ANDREW JOHNS' grace on the field was matched by a humility off it, after he was named rugby league's eighth Immortal last night. ''I'm lost for words,'' Johns said. ''The game's given me everything; to be honoured in this way is so overwhelming.''
And clearly unexpected. Asked how he felt just being nominated, Johns said: ''I don't know if I was worthy. I still don't, to be honest … it feels like I'm in a dream. I hope I don't wake up. This is without doubt one of the most special nights of my life.''
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No doubt it will be a very tactical game, but which of these two very different teams will have the goods on the day.
Just over five years after he played his last NRL game, Johns joined the exclusive club at the Men of League gala dinner in Pyrmont, bumping off the challenges by Mal Meninga, Norm Provan and Ron Coote, to do so.
That he did so so soon after retirement, against a hot field, is testament to his enormous talents. ''I don't know when it will sink in,'' Johns said. ''The other guys that were nominated, Norm and Mal and Ron; they're icons of the game. Mal - I played in his era, so it's just blown me away. It's hard to put into words. I nearly started crying [on stage]. I can't believe it. It doesn’t get any bigger. I’m fully aware of the history of the game, what’s happened before me, so to join this group, I don’t know how to put it into words.’’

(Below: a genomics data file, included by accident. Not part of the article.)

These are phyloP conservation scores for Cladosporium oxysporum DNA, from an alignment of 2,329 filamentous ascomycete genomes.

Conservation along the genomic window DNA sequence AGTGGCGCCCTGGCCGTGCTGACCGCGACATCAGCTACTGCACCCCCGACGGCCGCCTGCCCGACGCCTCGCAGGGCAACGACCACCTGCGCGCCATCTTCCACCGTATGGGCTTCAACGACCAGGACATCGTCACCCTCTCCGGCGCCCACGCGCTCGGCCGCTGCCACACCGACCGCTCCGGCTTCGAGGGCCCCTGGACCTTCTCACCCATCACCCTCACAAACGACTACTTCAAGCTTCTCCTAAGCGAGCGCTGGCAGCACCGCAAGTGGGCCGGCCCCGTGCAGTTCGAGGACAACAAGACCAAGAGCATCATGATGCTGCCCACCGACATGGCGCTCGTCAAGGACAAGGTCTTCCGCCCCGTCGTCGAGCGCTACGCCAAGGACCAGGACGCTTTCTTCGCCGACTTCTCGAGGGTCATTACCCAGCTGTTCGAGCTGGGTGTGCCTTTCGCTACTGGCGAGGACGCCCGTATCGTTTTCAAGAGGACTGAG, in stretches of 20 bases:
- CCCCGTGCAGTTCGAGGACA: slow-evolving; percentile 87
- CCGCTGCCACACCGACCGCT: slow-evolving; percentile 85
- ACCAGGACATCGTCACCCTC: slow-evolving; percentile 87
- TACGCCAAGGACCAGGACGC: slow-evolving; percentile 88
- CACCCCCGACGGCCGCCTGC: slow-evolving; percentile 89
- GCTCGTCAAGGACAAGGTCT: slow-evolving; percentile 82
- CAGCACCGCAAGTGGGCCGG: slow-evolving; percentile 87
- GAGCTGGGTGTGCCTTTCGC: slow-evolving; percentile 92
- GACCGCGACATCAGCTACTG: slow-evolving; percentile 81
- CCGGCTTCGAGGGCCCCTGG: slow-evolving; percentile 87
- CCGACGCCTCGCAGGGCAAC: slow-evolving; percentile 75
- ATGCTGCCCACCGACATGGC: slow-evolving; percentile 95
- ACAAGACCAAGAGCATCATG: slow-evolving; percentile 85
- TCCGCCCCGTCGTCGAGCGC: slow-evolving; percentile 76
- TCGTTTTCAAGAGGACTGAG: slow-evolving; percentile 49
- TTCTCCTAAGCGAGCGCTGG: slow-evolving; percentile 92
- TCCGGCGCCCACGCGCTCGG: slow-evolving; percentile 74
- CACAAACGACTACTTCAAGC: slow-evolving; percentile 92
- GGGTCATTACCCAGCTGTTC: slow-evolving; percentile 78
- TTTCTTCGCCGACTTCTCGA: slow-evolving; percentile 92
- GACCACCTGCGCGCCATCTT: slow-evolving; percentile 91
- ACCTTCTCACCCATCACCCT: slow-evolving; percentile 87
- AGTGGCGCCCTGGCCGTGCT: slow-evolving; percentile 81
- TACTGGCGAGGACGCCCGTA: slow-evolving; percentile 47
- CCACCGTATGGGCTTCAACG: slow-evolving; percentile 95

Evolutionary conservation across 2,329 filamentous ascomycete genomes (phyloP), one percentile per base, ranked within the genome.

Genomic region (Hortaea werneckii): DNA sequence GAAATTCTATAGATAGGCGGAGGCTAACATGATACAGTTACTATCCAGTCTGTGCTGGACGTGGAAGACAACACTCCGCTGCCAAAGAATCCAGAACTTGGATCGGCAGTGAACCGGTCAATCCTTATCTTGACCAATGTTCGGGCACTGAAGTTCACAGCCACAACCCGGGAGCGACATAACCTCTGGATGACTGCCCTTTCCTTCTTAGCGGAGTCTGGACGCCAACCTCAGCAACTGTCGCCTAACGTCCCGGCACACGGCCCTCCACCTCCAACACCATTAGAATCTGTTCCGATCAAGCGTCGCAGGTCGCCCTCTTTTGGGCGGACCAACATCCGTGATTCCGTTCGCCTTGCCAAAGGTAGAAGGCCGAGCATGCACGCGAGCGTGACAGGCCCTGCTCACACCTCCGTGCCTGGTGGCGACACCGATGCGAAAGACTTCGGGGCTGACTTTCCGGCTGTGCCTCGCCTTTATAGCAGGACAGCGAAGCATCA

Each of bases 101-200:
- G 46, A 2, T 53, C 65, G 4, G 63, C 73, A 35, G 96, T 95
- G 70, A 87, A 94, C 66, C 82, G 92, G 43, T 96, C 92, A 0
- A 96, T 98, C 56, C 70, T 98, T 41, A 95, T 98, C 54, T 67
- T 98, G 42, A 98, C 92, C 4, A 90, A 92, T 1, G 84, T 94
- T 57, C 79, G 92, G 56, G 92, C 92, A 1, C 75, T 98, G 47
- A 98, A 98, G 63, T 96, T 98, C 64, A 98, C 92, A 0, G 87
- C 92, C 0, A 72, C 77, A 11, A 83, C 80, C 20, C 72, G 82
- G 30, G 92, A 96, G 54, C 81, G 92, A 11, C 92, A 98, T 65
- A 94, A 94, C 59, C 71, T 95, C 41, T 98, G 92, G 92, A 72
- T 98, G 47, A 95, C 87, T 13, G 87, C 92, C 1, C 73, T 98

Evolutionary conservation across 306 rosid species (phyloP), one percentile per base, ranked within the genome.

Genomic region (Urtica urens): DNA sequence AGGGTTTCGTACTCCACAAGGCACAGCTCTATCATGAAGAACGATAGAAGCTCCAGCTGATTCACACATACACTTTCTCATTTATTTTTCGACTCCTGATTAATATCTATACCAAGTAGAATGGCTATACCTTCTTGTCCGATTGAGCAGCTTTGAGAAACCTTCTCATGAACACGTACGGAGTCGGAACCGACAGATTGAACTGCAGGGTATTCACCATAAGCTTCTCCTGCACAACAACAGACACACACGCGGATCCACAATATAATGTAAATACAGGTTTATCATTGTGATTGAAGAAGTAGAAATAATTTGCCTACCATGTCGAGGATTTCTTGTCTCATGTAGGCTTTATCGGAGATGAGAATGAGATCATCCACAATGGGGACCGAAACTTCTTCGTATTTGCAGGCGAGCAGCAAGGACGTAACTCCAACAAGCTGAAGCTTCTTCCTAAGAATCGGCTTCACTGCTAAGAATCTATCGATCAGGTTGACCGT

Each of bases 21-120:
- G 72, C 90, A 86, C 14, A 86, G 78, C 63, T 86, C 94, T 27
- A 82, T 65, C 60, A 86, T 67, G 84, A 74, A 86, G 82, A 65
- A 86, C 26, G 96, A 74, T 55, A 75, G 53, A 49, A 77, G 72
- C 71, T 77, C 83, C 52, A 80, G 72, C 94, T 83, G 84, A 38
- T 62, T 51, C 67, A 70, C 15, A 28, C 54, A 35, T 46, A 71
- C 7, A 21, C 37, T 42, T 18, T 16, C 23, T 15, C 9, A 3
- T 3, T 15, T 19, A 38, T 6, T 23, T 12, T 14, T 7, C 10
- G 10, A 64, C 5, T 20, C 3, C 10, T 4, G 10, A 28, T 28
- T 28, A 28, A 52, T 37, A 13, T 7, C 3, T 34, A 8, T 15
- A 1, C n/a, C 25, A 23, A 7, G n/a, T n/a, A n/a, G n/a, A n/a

Some wondered whether Johns should be inducted, given his admission that he had taken illicit drugs during his career. But the original Immortals judges made their decisions based on on-field talents only, and that route was clearly followed again. Johns, who won two premierships with Newcastle, is widely considered the greatest halfback of all time, having been named in the Team of the Century in 2008.
The Immortals concept was created in 1981 by Rugby League Week magazine, with Clive Churchill, Johnny Raper, Reg Gasnier and Bob Fulton the inaugural inductees. Graeme Langlands and Wally Lewis followed in 1999, and the late Arthur Beetson joined in 2003.
Johns won many important battles over the Maroons, and his latest is worth claiming; the Blues can at least celebrate something of a victory over Meninga, who has coached Queensland to seven consecutive State of Origin series wins. Johns has beaten him to eighth.